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Lebanon shrugs off the global crisis

The turmoil is a factor delaying capital markets plans rather than a disruption. Banks continue to profit from government debt refinancing, and upcoming privatizations should attract more foreign investment. Elliot Wilson reports.

PRECIOUS FEW BANKING markets have survived the worst of the global credit crunch with their reputations intact, yet some are emerging largely unscathed. Perhaps surprisingly, one of those is that of the Lebanese Republic, a nation of traders with a proud history and a predisposition toward hard graft and financial acumen. Investment bankers from Beirut and Dubai to London and New York are gearing up for a series of wide-scale privatization deals that will systematically unshackle Lebanon’s throttling state control once the worst of the global turmoil is over, starting with the telecoms system and including everything from local carriers to the massively profitable domestic gaming industry.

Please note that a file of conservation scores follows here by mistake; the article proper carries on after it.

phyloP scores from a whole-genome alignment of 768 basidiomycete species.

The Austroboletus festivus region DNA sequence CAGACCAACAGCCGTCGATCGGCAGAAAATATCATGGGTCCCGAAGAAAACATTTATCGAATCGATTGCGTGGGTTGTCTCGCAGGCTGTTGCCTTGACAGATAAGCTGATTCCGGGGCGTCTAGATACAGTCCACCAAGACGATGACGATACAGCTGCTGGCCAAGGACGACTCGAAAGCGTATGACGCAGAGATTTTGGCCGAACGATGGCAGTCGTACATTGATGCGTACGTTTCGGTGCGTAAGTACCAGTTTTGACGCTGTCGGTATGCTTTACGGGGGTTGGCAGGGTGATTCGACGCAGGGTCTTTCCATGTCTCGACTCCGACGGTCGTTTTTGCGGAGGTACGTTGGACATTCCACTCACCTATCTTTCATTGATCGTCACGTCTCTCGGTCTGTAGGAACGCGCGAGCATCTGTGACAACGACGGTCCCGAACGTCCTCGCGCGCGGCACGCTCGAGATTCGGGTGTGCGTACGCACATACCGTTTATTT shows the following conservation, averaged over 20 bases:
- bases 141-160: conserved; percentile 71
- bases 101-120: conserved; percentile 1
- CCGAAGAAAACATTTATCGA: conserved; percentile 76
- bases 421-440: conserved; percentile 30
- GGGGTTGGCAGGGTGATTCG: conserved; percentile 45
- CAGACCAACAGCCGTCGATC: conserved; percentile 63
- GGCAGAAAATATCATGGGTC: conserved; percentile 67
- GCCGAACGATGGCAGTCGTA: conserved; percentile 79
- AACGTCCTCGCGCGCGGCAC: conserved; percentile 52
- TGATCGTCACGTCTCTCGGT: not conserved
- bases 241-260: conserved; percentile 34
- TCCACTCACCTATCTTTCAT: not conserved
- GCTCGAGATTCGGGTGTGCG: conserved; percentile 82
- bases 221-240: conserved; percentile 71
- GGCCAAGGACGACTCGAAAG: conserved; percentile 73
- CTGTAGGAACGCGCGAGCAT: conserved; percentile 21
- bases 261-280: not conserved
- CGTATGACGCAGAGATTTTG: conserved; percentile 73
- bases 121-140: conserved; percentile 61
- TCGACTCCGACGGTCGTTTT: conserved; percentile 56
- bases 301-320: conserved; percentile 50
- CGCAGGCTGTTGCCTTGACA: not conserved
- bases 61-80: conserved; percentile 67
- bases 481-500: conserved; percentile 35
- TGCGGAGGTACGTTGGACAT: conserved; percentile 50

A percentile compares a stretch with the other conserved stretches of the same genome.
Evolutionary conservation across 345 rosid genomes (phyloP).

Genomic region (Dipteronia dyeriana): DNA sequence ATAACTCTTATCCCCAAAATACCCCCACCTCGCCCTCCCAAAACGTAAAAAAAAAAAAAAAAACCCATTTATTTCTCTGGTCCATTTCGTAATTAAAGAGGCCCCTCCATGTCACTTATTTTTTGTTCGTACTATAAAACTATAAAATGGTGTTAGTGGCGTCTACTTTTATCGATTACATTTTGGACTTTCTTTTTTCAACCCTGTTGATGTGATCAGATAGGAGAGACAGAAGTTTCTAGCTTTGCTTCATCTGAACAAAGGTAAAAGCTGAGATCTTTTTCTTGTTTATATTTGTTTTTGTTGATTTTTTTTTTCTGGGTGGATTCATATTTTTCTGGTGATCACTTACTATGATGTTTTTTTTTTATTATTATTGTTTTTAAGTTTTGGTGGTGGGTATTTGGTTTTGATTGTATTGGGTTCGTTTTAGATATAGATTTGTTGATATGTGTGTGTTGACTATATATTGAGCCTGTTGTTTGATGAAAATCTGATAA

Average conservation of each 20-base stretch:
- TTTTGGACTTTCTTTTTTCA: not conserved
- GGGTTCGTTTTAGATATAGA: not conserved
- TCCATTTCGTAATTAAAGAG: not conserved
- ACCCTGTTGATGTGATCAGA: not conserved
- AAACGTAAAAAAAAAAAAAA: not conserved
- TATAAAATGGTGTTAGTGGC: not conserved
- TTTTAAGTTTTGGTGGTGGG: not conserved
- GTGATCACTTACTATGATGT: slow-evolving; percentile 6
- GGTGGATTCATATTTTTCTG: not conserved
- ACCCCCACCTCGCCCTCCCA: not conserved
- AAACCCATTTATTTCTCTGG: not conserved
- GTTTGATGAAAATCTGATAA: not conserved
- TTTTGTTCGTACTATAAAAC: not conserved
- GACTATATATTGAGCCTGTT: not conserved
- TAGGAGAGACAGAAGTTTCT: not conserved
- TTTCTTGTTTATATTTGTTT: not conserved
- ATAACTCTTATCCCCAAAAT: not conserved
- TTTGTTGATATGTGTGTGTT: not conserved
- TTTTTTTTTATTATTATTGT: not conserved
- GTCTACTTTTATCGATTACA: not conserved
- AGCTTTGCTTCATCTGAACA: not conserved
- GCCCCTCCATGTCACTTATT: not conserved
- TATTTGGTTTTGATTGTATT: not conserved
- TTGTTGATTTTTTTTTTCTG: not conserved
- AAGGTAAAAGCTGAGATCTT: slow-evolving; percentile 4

"The financial crisis has not been bad for Lebanon"

Adel Afiouni, Credit Suisse

Adel Afiouni, Credit Suisse

"The financial crisis has not been bad for Lebanon – rather, it has underlined the solidity of the domestic banking sector," says Adel Afiouni, co-head of global securities for the Middle East and North Africa at Credit Suisse. "When global markets are fully back to normal we will also see many of the local banks completing local IPOs and issuing GDRs in London."

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